An incoming telephone signal from the PSTN (120) to a BSC (101) includes both the voice signal and signalling information that indicates which radiotelephone is to receive the call. This signalling information, which controls where the voice signal is routed and which radiotelephone is paged, is routed to the MSC (102) for processing. The two main methods for routing this information are common channel signalling and channel associated signalling. In common channel signalling, the information is on a separate channel and can be switched through a BSC (101) or combined onto the MSC (102) control channel for the BSC (101). In channel associated signalling, the control information for a number of voice channels is placed on the same channel in place of the voice signal and must be extracted later at the MSC (102) for processing.
If the MSC (102) determines that the voice signal is to be connected to a radiotelephone that is not in the BSC's (101) region, the signal is routed to the MSC (102) which then routes it to the appropriate BSC (101, 110). If the voice signal is to be connected to a radiotelephone that is in the BSC's (101) region, the MSC instructs the BSC which base station (130-105) should get it. The BSC (101) then routes the voice signal to the appropriate base station (103-105) handling the region in which the radiotelephone is located.
An incoming telephone call from the PSTN (120) at the MSC (102) will be routed to the appropriate BSC (101, 110) by the MSC (102). The MSC (102) determines which area the radiotelephone being signalled is located and routes the voice signal to the BSC (101, 110) handling that region. The processing of the signalling information is performed by the MSC (102) in a similar manner as a telephone call to BSC (101, 110) but is not routed since the signalling information is already at the MSC (102).
An incoming radiotelephone call from a radiotelephone to a landline telephone or to another radiotelephone is routed through the BSC (101, 110). The signalling information from the radiotelephone is routed to the MSC (102). If a landline telephone is being called, the MSC (102) may instruct the BSC (101) to switch the call to the PSTN (120) at the BSC (101) if this is the least expensive route. The MSC (102) can also instruct that the call be routed to another BSC (110) or to the MSC (102). If another radiotelephone in the area controlled by the BSC (101, 110) is being called, the MSC may instruct the BSC (101, 110) to switch the call to the appropriate base station (103-108) handling that region. If another radiotelephone, in an area not controlled by that BSC (101, 110) is being called, the MSC (102) instructs the BSC (101, 110) to switch the call to the MSC (102) which then routes the call to the appropriate BSC (101, 110).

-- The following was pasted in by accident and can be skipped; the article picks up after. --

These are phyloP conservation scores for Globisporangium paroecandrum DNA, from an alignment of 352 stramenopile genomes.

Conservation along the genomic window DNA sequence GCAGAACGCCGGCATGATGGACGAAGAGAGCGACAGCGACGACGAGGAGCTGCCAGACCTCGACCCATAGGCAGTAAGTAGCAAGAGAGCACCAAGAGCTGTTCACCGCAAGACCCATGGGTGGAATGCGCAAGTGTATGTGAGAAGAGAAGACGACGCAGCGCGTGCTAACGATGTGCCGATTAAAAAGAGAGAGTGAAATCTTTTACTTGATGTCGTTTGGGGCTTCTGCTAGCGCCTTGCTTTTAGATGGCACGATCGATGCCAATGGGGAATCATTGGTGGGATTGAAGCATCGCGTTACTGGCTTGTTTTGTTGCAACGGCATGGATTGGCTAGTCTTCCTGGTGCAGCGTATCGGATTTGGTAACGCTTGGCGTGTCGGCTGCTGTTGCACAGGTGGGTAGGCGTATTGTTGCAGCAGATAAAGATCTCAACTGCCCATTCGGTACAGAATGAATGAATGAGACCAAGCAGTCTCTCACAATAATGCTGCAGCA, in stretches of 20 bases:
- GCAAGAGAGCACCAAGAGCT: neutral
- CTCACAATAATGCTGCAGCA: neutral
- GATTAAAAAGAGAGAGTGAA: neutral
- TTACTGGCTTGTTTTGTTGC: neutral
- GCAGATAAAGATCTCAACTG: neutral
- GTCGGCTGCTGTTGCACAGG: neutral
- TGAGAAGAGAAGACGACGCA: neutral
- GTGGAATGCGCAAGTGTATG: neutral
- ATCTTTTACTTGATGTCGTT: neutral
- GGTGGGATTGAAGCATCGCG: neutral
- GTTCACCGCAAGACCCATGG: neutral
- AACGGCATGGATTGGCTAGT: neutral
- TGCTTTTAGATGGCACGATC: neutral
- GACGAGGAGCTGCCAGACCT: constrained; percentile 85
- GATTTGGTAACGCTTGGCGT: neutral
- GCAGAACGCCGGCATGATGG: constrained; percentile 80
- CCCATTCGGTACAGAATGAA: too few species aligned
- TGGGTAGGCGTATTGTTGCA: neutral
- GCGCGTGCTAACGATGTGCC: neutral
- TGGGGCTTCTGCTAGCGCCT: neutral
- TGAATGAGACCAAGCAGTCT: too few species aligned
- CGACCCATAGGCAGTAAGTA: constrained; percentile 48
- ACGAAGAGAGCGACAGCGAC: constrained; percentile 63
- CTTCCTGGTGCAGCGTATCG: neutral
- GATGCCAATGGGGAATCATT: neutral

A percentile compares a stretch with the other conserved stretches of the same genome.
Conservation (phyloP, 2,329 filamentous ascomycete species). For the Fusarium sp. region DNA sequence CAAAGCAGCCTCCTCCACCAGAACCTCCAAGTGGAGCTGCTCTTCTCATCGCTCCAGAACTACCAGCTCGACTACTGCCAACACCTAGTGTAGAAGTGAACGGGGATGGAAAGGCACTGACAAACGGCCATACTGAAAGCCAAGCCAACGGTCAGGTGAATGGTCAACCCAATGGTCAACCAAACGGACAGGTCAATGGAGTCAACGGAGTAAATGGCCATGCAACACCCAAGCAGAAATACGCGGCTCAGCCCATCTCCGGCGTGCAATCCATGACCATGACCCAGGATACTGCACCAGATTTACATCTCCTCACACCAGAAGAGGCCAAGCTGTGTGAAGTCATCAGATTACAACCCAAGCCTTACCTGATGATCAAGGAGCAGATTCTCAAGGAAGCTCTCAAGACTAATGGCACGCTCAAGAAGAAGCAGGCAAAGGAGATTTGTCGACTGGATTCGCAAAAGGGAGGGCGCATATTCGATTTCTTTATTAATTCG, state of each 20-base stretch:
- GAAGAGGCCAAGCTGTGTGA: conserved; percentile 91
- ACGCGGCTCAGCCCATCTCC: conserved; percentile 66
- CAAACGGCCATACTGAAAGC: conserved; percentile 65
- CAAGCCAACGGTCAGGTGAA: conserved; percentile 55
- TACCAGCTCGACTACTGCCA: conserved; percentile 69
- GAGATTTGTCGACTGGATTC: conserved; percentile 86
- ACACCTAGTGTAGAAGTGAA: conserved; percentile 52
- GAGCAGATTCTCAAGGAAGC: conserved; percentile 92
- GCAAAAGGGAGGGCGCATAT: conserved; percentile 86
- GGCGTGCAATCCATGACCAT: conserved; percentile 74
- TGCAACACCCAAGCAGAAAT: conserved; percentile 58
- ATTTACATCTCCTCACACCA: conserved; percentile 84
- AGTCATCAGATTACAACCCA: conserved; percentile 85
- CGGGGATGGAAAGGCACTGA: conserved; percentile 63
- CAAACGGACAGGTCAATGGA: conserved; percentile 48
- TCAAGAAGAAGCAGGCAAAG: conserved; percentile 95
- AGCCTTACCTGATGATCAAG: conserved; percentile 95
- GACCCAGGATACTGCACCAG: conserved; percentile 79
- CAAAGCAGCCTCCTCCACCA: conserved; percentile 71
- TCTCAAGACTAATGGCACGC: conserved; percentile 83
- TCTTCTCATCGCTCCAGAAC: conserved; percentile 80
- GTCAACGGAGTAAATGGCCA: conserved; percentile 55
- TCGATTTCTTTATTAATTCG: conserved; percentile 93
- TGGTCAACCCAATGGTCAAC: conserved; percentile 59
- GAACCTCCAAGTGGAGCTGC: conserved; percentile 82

Since the BSCs can be located miles from the MSC, expensive transmission facilities are required to route voice signals from the BSCs to the MSC. The present invention enables the voice signal to be handled locally at the BSC while the signalling information is routed to the MSC for processing. The present invention also reduces the burden on the MSC (102) by having the BSC (101, 110) route the call to the base station (103-108). The only time the voice signal must be routed from the BSC (101) is when another BSC is handling the region in which the radiotelephone is located or if it would be less expensive to route the signal to another BSC or to the MSC (102).
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|Feb 27, 1990||AS||Assignment|
Owner name: MOTOROLA, INC., ILLINOIS
Free format text: ASSIGNMENT OF ASSIGNORS INTEREST.;ASSIGNOR:SPEAR, STEPHEN L.;REEL/FRAME:005245/0749
Effective date: 19900227
|Aug 10, 1994||FPAY||Fee payment|
Year of fee payment: 4
|Dec 14, 1998||FPAY||Fee payment|
Year of fee payment: 8
|Dec 30, 2002||FPAY||Fee payment|
Year of fee payment: 12